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U.S Borrowing One Trillion Every 15 Months

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posted on Nov, 1 2006 @ 10:38 AM
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Source…
www.bloomberg.com...


``The U.S., once the largest creditor nation, is now the largest debtor nation,'' Rogers said in a speech at the Next Generation of Commodity Investment conference in London yesterday. ``The country is increasing its foreign debts by $1 trillion every 15 months.''


Wow is this true?
Where is this money going?
Can it continue much longer?
What do you economic experts reckon on the chances of a recession?
Does anyone have any idea how much does one $trillion scale up against the value of the world economy?


Well thought it was something worth knowing, especially if anyone can answer any of those questions.




posted on Nov, 1 2006 @ 06:05 PM
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About 55% of that debt is in the form of our national debt from our Republican controlled government spending so much more than they bring in.

The other 45% is personal and corporate debt. Some of it is borrowed against homes and businesses, but much of it is unsecured credit card debt.

The end result of all that debt is that eventually someone owns us all and we become slaves. Ever feel like a slave to your debt?

Those that find a way to debt free life will end up being the free people of the world.



posted on Nov, 1 2006 @ 07:37 PM
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Our entire economy is equated to a GDP of about $8 trillion annualy.

There are about $80 trillion US notes in circulation (hmmmm... inflation????)

Not to mention all the dollar derivatives....


The entire world economy is probably somewhere between $30-50 Trillion annually if you include black market activities.



posted on Nov, 1 2006 @ 11:47 PM
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Spoon,

Our GDP for this year is estimated somewhere around $12.3 Trillion. There are about $4 Trillion in T-bills and US Bonds. There are probably another $4 Trillion in municipal bonds in the markets. There is another $5 Trillion in IOUs in the Social Security Accounts.

These are the numbers I'm aware of. I'm just curious if you have a source for the numbers you presented. The $30-50 Trillion for the circulation of all money in the world annually is probably about right.



posted on Nov, 3 2006 @ 12:57 PM
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my $8 trillion US economy number is perhaps a year or two old... so it is a little outdated...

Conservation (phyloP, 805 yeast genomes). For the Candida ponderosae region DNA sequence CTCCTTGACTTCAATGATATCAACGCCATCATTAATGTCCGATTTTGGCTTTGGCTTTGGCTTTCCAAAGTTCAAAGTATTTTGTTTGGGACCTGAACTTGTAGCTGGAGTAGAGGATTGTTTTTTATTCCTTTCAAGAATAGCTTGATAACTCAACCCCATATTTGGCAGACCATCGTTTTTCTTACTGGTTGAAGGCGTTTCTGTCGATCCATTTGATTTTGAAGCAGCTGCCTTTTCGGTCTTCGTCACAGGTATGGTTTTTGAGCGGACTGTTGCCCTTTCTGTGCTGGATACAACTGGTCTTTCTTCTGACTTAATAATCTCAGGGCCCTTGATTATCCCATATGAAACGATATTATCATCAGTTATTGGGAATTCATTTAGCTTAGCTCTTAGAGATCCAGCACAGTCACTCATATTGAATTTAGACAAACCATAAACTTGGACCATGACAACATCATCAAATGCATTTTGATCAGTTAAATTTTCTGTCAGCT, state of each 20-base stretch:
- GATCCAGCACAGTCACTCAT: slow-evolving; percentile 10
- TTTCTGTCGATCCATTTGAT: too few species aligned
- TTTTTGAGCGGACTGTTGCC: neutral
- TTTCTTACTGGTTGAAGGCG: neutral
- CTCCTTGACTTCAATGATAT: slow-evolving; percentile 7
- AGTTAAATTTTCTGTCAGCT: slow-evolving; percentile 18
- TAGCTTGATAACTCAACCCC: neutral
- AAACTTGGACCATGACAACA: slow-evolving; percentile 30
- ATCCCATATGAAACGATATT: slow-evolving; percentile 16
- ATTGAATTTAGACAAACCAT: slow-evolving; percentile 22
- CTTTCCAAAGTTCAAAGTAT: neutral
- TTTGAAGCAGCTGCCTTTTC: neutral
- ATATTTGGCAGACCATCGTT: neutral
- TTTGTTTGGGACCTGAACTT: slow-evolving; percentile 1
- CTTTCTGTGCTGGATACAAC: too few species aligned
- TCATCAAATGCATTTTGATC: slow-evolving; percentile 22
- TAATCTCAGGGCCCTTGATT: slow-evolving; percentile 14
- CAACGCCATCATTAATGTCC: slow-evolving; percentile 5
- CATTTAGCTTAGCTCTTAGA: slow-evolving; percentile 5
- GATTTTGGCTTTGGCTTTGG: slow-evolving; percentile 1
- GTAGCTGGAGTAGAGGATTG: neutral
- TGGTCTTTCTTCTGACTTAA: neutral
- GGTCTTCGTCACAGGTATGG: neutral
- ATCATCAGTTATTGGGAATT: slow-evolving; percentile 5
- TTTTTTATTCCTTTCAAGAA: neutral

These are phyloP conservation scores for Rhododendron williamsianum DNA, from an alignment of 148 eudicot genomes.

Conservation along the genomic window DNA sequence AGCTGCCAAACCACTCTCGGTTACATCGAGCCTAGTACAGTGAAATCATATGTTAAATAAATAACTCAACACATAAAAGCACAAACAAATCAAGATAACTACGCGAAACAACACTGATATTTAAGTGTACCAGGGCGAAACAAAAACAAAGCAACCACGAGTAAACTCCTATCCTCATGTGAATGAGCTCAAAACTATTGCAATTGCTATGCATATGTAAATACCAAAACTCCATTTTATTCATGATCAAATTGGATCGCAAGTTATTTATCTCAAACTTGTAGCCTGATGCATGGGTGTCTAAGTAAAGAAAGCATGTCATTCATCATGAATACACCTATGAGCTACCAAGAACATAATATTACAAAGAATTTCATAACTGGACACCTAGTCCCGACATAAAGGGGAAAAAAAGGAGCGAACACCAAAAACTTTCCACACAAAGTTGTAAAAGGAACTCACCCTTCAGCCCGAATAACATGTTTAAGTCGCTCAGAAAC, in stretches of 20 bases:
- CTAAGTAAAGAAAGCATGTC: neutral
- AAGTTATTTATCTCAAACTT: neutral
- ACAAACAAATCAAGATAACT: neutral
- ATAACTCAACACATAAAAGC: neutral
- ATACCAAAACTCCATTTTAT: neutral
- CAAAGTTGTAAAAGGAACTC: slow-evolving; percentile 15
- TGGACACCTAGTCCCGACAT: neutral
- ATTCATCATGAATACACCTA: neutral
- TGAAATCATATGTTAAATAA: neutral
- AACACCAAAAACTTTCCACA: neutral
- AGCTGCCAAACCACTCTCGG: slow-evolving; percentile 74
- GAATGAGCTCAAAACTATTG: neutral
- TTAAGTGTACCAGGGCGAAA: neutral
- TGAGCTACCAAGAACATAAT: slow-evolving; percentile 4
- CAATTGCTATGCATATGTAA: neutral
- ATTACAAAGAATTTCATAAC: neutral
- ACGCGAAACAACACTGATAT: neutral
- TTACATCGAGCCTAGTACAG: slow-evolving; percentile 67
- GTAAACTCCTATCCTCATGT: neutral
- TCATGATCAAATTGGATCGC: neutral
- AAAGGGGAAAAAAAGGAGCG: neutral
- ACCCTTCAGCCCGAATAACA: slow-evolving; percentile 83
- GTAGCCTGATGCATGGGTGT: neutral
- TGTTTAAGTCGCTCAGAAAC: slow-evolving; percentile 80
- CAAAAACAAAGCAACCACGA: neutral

The other numbers are floating around out there, somewhat public knowledge. The world economy is an estimate, may not be entirely accurate but it is about as good an estimate as you could hope for

The Fed stopped publishing the M3 (which was best estimate of US notes) number so there is no way to really know how many USD's are in circulation, but at last count it was at least $70 trillion in US notes...

Apparently they wanted to keep prining them out like toilet paper without anybody noticing how badly they are increasing the national debt and debasing the value of the currency.....



posted on Nov, 4 2006 @ 03:31 PM
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"Tax And Spend Liberals" Versus "Talk And Spend Conservatives"

Nothing points out the hypocrisy of the Republicans like their love affair with the national debt.

They talk a mean game about reducing the size of government, and make a big deal about how lowering taxes stimulates the economy.

But can they exercise even a modest level of fiscal restraint?

Obviously not. :shk:

Nothing excuses the dishonesty of calling for a reduction in the size of government while simultaneously spending tax dollars like a drunken sailor, so the Republicans deserve to be called out for their duplicity.

In terms of motives, however, their desire seems to be delivering to their constituents who hold that debt -- both foreign and domestic. This would include institutional investors who hold and trade in U.S. debt instruments on a massive scale, and to do so, they need the U.S. government to be in debt on a massive scale.

If the Democrats didn't have their own faces perennially buried in the pork barrel, handing out money to their own greedy constituents and cheerfully helping the Republicans with their spending spree, they would be more credible in criticizing these Republican policies, but they basically do the same thing in different ways when they have the reigns, so the federal bloat continues.

In other words, it all boils down to a choice between Democrat hypocrisy or Republican hypocrisy.

Lucky us.


Regarding the monetary shenanigans currently underway, I suspect that the feds are deliberately tanking the dollar in an attempt to achieve certain strategic goals such as strengthening U.S. export interests and reducing U.S. dependence on imports, but it's a dangerous game, and the U.S. isn't the only one playing it.

At some point the house of cards will collapse, and when it does, the next phase of this long, ongoing world war will proceed.




[edit on 11/4/2006 by Majic]



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